TheCube: So more than 10,000 customers so far. Has IFS always been vertically focused or is that something that’s come on in the last few years, maybe since you were tenured.

Darren Roos: Yeah, in the last five years we’ve really homed in on those assets and service-centric verticals and it’s important, because when you think about what we do from a development perspective, you know, as we build the technology and we think about those emerging use cases around, you know, asset investment planning or asset performance management or asset monitoring or all of the things that our customers are thinking about, IOT, AI, augmented reality, all of which we’re showcasing at the conference, you know, you want to do that with a very specific use case in mind because I’ve talked a little bit about field service management and asset management but none of our customers consume technology in that way. You know, if they’re in oil and gas, then they’re thinking about shutdown and turnaround and they’re thinking about plant maintenance, they’re thinking about specific use cases that are industry focused and that’s how we build the technology. So, you know, I think that’s the differentiator for us and, you know, there’s a bunch of customers here and, you know, you’ll see all of the, you know, the solar arrays and the wind farms and all the different things where we’re demoing the capability that we have that is very industry focused.

TheCube: The industry focus is so, like you said, very differentiating, but also, it’s not just, “We’re going where customers are.” It’s, “We’re listening “and we’re actually speaking the language “that our customers speak.” That’s differentiating from the many, many hundreds of tech leaders that I talk to, just so you know.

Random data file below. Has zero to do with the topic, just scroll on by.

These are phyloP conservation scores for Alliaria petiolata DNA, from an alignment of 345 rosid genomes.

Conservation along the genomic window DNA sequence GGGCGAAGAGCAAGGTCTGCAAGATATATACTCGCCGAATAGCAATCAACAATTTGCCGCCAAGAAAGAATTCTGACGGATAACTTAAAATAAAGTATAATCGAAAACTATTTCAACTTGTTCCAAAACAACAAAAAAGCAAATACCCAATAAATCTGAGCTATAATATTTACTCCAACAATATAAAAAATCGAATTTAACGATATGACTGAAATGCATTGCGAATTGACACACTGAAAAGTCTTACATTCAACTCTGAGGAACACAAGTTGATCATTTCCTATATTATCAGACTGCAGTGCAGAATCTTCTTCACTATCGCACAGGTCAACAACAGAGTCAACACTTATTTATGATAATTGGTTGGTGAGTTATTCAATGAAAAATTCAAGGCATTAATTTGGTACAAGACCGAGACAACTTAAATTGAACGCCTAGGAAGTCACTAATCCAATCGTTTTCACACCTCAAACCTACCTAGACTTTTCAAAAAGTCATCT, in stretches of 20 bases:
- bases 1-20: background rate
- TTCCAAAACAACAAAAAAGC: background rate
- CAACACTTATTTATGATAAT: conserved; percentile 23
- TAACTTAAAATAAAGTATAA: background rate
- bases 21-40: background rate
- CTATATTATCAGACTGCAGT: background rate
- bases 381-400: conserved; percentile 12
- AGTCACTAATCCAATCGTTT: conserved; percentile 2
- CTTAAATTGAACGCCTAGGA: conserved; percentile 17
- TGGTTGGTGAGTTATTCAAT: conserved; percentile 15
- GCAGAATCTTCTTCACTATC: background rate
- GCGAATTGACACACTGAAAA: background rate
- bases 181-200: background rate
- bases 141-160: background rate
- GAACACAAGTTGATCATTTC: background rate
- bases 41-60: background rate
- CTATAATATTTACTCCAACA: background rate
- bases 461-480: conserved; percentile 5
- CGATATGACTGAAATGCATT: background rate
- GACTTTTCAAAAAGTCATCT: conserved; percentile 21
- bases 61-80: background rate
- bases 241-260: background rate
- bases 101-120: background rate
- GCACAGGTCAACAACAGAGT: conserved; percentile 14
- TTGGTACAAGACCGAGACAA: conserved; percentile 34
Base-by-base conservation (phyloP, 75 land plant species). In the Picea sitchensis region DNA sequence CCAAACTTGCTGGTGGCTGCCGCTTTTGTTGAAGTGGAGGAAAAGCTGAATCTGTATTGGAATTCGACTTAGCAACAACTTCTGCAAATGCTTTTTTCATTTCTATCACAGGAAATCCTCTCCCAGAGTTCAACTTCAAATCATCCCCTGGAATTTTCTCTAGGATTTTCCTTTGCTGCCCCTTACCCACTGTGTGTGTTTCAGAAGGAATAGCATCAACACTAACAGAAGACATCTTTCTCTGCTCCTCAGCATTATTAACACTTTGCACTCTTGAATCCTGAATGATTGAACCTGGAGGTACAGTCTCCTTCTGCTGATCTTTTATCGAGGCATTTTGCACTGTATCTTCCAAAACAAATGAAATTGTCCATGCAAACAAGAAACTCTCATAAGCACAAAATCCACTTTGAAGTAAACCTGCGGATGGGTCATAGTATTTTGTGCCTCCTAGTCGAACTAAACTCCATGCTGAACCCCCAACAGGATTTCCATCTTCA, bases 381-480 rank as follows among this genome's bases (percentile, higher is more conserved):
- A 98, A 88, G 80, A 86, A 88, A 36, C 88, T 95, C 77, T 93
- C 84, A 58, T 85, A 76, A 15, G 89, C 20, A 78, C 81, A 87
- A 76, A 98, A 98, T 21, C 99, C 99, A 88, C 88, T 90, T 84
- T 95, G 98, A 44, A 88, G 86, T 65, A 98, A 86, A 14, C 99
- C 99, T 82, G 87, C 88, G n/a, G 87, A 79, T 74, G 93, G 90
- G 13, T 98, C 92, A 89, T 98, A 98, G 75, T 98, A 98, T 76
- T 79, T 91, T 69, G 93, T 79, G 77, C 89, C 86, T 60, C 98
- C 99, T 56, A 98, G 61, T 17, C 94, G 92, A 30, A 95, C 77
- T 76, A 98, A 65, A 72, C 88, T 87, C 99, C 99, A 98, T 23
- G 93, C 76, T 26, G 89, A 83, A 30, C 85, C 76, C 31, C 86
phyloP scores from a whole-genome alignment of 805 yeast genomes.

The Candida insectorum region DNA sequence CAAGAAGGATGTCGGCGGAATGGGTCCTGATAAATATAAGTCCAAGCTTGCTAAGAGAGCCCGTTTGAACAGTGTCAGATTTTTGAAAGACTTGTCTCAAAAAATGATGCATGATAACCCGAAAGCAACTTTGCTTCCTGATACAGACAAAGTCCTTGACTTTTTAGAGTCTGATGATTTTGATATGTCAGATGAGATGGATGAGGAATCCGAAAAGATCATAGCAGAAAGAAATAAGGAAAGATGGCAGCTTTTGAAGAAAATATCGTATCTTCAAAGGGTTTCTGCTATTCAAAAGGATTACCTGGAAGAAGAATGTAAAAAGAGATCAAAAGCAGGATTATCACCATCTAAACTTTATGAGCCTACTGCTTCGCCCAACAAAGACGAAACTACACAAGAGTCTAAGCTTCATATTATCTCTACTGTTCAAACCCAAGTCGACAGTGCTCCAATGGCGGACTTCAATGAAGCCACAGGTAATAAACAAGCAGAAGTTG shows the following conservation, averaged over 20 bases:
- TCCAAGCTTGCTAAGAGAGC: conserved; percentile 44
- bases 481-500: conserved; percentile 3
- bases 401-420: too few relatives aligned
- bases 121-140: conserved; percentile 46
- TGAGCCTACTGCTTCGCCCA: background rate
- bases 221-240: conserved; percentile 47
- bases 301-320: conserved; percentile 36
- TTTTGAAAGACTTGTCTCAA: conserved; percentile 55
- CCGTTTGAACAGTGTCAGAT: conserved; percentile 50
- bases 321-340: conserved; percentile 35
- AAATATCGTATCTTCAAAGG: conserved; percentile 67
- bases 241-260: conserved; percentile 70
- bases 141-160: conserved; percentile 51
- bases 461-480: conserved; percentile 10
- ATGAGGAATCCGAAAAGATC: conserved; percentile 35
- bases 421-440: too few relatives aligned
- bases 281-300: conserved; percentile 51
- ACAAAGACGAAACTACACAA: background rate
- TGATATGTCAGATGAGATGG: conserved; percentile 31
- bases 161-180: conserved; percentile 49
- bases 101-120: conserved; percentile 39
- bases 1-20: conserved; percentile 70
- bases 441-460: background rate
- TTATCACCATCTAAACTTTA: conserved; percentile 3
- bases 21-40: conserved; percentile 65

Darren Roos: A hundred percent. Well, look, I think the thing is, is that what we recognize, is that for us to be able to really create value for them in the specific vertical that they’re in, it can’t be that we stick a marketing label on it. And that industry flavor has to be ubiquitous from, you know, when we meet them and we’re able to understand the problems that they’re facing through to the way that we build the technology to address the problems, all the way through to the partners that we’re working with who are then going to deliver that solution. They need to understand the industry and I think that, you know, it’s a not a particularly level playing field because so many of our competition don’t operate that way. They have a horizontal application, they have horizontal partners, and then a lot of the rest is marketing blurb. But, you know, I think the customers that we have here today are great, global, international brands.

You know, we told some of the stories from the stage this morning, with companies like Southwest and the MRO solution that we delivered for them and we’re immensely proud of that. And, you know, our focus is on just telling more of those stories and creating more of those stories and being able to point towards tangible value that our technology’s created in record time. You know, that’s the focus.

TheCube: Right. It’s all about the business outcomes. We’ve got sitting across from our set here is the Aston Martin F1 car. Darren and I were talking before, we’re both big F1 fans. I love hearing the smart factory from an F1 team’s perspective, or hearing about aerospace and defense customers because you get to understand the commonalities of these businesses and how similar they are to other industries. They have some of the same huge challenges but getting a race car built between now and February of 23 for the next race season, the amount of manufacturing that has to go on, smart manufacturing, and knowing that IFS is really underpinning that, is fantastic.